Many companies have implemented Bring Your Own Device (“BYOD”) policies. For some, it has been years since they were put in place. Has your policy withstood the test of time? Employees are using their devices differently than they did five or six years ago, perhaps, even, two or three years ago. Maybe it’s time to look at your BYOD policy to make sure the advances of technology have not outpaced your policy.
- Software Updates
- What does your BYOD policy say about an employee keeping their devices up-to-date? Hackers have been able to take advantage of weaknesses in older versions of software. It is vitally important that all devices maintain the most up-to-date software updates. Ensuring all employee devices have the most up-to-date software fixes is a key component to maintaining a secure system.
- Jailbroken Devices
- Does your BYOD policy prohibit jail-breaking devices? Some device owners will “jailbreak” their devices to give them access to the software code on the device itself, modify the performance of the device manually, or install software the manufacturer wouldn’t otherwise allow. “Jail-broken” devices do not have the same level of security as non-“jail-broken” devices and ordinary software updates are not available. Jailbroken devices with access to a company’s system is a huge data risk.
- Strong Passwords
- Does the BYOD policy require that the employees use a passcode on their devices? Does it specify the strength required, 4 digits, 6 digits, etc.? Is a 4-digit random number enough? Certainly, a sequential series of numbers, such as 1-2-3-4, or a passcode with all of the same number, such as 1-1-1-1, is not secure enough. Does the language in your BYOD policy give employees requirements about how secure the password should be?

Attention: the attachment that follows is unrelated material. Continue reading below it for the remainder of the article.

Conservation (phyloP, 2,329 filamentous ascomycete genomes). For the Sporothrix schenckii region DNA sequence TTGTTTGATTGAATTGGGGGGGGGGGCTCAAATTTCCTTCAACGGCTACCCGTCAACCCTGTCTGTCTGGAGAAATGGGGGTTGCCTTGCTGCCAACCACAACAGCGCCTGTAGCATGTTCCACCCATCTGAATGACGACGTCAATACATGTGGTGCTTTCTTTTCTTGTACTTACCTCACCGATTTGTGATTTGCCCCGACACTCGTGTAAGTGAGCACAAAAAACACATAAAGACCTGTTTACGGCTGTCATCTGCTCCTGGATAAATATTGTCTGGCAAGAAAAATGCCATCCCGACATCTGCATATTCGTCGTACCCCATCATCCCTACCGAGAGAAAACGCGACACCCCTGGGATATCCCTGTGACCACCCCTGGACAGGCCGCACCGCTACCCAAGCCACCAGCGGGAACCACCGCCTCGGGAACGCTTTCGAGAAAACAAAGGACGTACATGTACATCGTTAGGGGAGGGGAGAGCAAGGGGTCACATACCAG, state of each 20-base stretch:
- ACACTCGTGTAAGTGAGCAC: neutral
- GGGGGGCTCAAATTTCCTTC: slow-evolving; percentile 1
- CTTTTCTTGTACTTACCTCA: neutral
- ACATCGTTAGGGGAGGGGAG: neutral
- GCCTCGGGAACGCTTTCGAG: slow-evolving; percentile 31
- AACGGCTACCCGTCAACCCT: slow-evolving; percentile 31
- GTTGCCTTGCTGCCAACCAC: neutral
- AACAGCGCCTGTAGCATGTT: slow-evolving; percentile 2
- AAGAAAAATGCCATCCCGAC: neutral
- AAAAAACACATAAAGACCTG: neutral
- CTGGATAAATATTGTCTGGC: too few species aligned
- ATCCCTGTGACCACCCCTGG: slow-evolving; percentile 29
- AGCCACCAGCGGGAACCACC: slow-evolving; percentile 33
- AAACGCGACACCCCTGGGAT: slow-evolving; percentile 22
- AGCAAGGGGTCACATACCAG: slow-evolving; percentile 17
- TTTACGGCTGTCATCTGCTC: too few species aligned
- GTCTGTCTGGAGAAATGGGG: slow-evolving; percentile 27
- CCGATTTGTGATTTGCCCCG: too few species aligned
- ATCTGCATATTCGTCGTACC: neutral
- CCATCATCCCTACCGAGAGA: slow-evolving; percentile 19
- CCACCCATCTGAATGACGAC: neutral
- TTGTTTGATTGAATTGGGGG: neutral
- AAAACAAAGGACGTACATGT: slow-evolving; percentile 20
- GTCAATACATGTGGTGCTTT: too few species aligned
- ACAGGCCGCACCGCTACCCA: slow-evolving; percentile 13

- Does your BYOD policy contemplate the employee using texts to communicate for business? Texts and chat software have become a popular method to conduct business. Does your BYOD policy acknowledge this method of communication? Does the policy speak to whether the business-related texts are the property of the company or the person?
- Data Collection for Litigation or Regulatory Purposes
- Does your BYOD policy give the company the right to collect data from a device used for company business? Many BYOD policies expressly give the company the right to remotely delete its data from the phone. But, many BYOD policies are silent on whether the company has the right to collect data from the phones in its obligations to preserve electronically stored information.
- Talking or texting while operating a vehicle
- Does your BYOD policy prohibit the use of devices while operating a vehicle? Does it require the use of a hands-free device? A company could be liable for an accident if an employee is talking or texting while driving. Your BYOD policy should address your company’s restrictions on use of a device while driving a vehicle.
These are only a handful of considerations when reviewing your BYOD policy to ensure it covers everything you need. The use of cell phones and other devices in business is constantly evolving and your BYOD policy needs to keep up.